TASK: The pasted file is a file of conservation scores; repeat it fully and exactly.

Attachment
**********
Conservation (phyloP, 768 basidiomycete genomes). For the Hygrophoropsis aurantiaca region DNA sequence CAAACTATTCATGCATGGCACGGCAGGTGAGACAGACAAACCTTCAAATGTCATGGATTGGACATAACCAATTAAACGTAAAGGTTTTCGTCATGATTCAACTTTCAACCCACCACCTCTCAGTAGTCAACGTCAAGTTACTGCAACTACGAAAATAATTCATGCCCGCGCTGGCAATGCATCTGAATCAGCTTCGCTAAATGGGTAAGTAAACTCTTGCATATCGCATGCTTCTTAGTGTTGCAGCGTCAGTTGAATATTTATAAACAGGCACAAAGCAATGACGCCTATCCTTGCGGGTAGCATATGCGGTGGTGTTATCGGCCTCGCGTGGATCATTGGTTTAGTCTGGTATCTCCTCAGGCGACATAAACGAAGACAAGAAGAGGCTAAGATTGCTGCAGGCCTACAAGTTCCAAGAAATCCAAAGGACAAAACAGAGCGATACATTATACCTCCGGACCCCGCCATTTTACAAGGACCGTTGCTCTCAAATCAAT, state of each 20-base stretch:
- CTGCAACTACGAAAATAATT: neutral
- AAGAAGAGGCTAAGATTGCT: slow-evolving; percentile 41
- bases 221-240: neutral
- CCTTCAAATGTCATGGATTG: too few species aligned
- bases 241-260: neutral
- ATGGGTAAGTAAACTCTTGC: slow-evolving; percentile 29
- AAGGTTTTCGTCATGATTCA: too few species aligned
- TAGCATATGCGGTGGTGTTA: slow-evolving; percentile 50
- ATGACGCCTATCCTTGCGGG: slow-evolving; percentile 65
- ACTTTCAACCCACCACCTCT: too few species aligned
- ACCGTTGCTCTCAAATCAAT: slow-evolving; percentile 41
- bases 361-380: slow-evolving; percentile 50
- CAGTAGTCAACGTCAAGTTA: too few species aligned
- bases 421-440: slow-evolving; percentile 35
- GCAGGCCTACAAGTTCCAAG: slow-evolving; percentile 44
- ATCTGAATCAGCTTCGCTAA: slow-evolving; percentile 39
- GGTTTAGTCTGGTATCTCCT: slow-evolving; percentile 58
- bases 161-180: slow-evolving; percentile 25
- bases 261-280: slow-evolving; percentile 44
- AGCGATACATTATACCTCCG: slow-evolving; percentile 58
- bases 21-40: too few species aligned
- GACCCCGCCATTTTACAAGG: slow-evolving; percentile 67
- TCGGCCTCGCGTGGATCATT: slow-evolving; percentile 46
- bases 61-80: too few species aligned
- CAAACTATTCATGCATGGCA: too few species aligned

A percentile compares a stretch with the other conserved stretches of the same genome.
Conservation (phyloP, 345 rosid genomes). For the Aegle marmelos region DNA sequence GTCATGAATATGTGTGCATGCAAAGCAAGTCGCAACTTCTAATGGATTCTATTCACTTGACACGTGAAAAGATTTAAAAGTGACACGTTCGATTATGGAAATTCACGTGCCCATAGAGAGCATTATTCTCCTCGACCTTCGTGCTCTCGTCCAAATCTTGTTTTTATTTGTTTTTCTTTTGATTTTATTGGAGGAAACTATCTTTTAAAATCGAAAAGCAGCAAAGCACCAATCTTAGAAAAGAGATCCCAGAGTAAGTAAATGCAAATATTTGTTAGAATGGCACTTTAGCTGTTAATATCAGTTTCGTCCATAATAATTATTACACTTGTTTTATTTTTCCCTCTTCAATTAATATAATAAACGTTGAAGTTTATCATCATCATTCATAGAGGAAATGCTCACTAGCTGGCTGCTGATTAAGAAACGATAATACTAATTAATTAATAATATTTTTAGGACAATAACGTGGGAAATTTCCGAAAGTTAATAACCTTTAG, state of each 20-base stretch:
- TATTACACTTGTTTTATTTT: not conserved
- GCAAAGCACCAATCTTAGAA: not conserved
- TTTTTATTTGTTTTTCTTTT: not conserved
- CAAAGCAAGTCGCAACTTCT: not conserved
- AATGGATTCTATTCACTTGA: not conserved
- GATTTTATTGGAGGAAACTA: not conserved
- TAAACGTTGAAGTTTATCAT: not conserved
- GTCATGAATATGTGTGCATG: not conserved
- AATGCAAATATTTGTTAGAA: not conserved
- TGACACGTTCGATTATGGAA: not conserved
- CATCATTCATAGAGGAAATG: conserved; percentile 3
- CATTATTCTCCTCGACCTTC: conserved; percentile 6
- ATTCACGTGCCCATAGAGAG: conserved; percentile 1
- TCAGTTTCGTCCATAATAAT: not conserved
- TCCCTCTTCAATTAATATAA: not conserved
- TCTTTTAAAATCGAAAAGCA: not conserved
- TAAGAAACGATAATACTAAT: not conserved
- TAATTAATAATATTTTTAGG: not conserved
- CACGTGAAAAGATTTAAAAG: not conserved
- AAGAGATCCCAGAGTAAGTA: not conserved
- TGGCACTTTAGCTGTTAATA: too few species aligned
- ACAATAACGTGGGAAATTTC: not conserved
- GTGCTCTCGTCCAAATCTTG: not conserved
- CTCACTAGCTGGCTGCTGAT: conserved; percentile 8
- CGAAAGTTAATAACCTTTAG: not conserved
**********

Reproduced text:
Conservation (phyloP, 768 basidiomycete genomes). For the Hygrophoropsis aurantiaca region DNA sequence CAAACTATTCATGCATGGCACGGCAGGTGAGACAGACAAACCTTCAAATGTCATGGATTGGACATAACCAATTAAACGTAAAGGTTTTCGTCATGATTCAACTTTCAACCCACCACCTCTCAGTAGTCAACGTCAAGTTACTGCAACTACGAAAATAATTCATGCCCGCGCTGGCAATGCATCTGAATCAGCTTCGCTAAATGGGTAAGTAAACTCTTGCATATCGCATGCTTCTTAGTGTTGCAGCGTCAGTTGAATATTTATAAACAGGCACAAAGCAATGACGCCTATCCTTGCGGGTAGCATATGCGGTGGTGTTATCGGCCTCGCGTGGATCATTGGTTTAGTCTGGTATCTCCTCAGGCGACATAAACGAAGACAAGAAGAGGCTAAGATTGCTGCAGGCCTACAAGTTCCAAGAAATCCAAAGGACAAAACAGAGCGATACATTATACCTCCGGACCCCGCCATTTTACAAGGACCGTTGCTCTCAAATCAAT, state of each 20-base stretch:
- CTGCAACTACGAAAATAATT: neutral
- AAGAAGAGGCTAAGATTGCT: slow-evolving; percentile 41
- bases 221-240: neutral
- CCTTCAAATGTCATGGATTG: too few species aligned
- bases 241-260: neutral
- ATGGGTAAGTAAACTCTTGC: slow-evolving; percentile 29
- AAGGTTTTCGTCATGATTCA: too few species aligned
- TAGCATATGCGGTGGTGTTA: slow-evolving; percentile 50
- ATGACGCCTATCCTTGCGGG: slow-evolving; percentile 65
- ACTTTCAACCCACCACCTCT: too few species aligned
- ACCGTTGCTCTCAAATCAAT: slow-evolving; percentile 41
- bases 361-380: slow-evolving; percentile 50
- CAGTAGTCAACGTCAAGTTA: too few species aligned
- bases 421-440: slow-evolving; percentile 35
- GCAGGCCTACAAGTTCCAAG: slow-evolving; percentile 44
- ATCTGAATCAGCTTCGCTAA: slow-evolving; percentile 39
- GGTTTAGTCTGGTATCTCCT: slow-evolving; percentile 58
- bases 161-180: slow-evolving; percentile 25
- bases 261-280: slow-evolving; percentile 44
- AGCGATACATTATACCTCCG: slow-evolving; percentile 58
- bases 21-40: too few species aligned
- GACCCCGCCATTTTACAAGG: slow-evolving; percentile 67
- TCGGCCTCGCGTGGATCATT: slow-evolving; percentile 46
- bases 61-80: too few species aligned
- CAAACTATTCATGCATGGCA: too few species aligned

A percentile compares a stretch with the other conserved stretches of the same genome.
Conservation (phyloP, 345 rosid genomes). For the Aegle marmelos region DNA sequence GTCATGAATATGTGTGCATGCAAAGCAAGTCGCAACTTCTAATGGATTCTATTCACTTGACACGTGAAAAGATTTAAAAGTGACACGTTCGATTATGGAAATTCACGTGCCCATAGAGAGCATTATTCTCCTCGACCTTCGTGCTCTCGTCCAAATCTTGTTTTTATTTGTTTTTCTTTTGATTTTATTGGAGGAAACTATCTTTTAAAATCGAAAAGCAGCAAAGCACCAATCTTAGAAAAGAGATCCCAGAGTAAGTAAATGCAAATATTTGTTAGAATGGCACTTTAGCTGTTAATATCAGTTTCGTCCATAATAATTATTACACTTGTTTTATTTTTCCCTCTTCAATTAATATAATAAACGTTGAAGTTTATCATCATCATTCATAGAGGAAATGCTCACTAGCTGGCTGCTGATTAAGAAACGATAATACTAATTAATTAATAATATTTTTAGGACAATAACGTGGGAAATTTCCGAAAGTTAATAACCTTTAG, state of each 20-base stretch:
- TATTACACTTGTTTTATTTT: not conserved
- GCAAAGCACCAATCTTAGAA: not conserved
- TTTTTATTTGTTTTTCTTTT: not conserved
- CAAAGCAAGTCGCAACTTCT: not conserved
- AATGGATTCTATTCACTTGA: not conserved
- GATTTTATTGGAGGAAACTA: not conserved
- TAAACGTTGAAGTTTATCAT: not conserved
- GTCATGAATATGTGTGCATG: not conserved
- AATGCAAATATTTGTTAGAA: not conserved
- TGACACGTTCGATTATGGAA: not conserved
- CATCATTCATAGAGGAAATG: conserved; percentile 3
- CATTATTCTCCTCGACCTTC: conserved; percentile 6
- ATTCACGTGCCCATAGAGAG: conserved; percentile 1
- TCAGTTTCGTCCATAATAAT: not conserved
- TCCCTCTTCAATTAATATAA: not conserved
- TCTTTTAAAATCGAAAAGCA: not conserved
- TAAGAAACGATAATACTAAT: not conserved
- TAATTAATAATATTTTTAGG: not conserved
- CACGTGAAAAGATTTAAAAG: not conserved
- AAGAGATCCCAGAGTAAGTA: not conserved
- TGGCACTTTAGCTGTTAATA: too few species aligned
- ACAATAACGTGGGAAATTTC: not conserved
- GTGCTCTCGTCCAAATCTTG: not conserved
- CTCACTAGCTGGCTGCTGAT: conserved; percentile 8
- CGAAAGTTAATAACCTTTAG: not conserved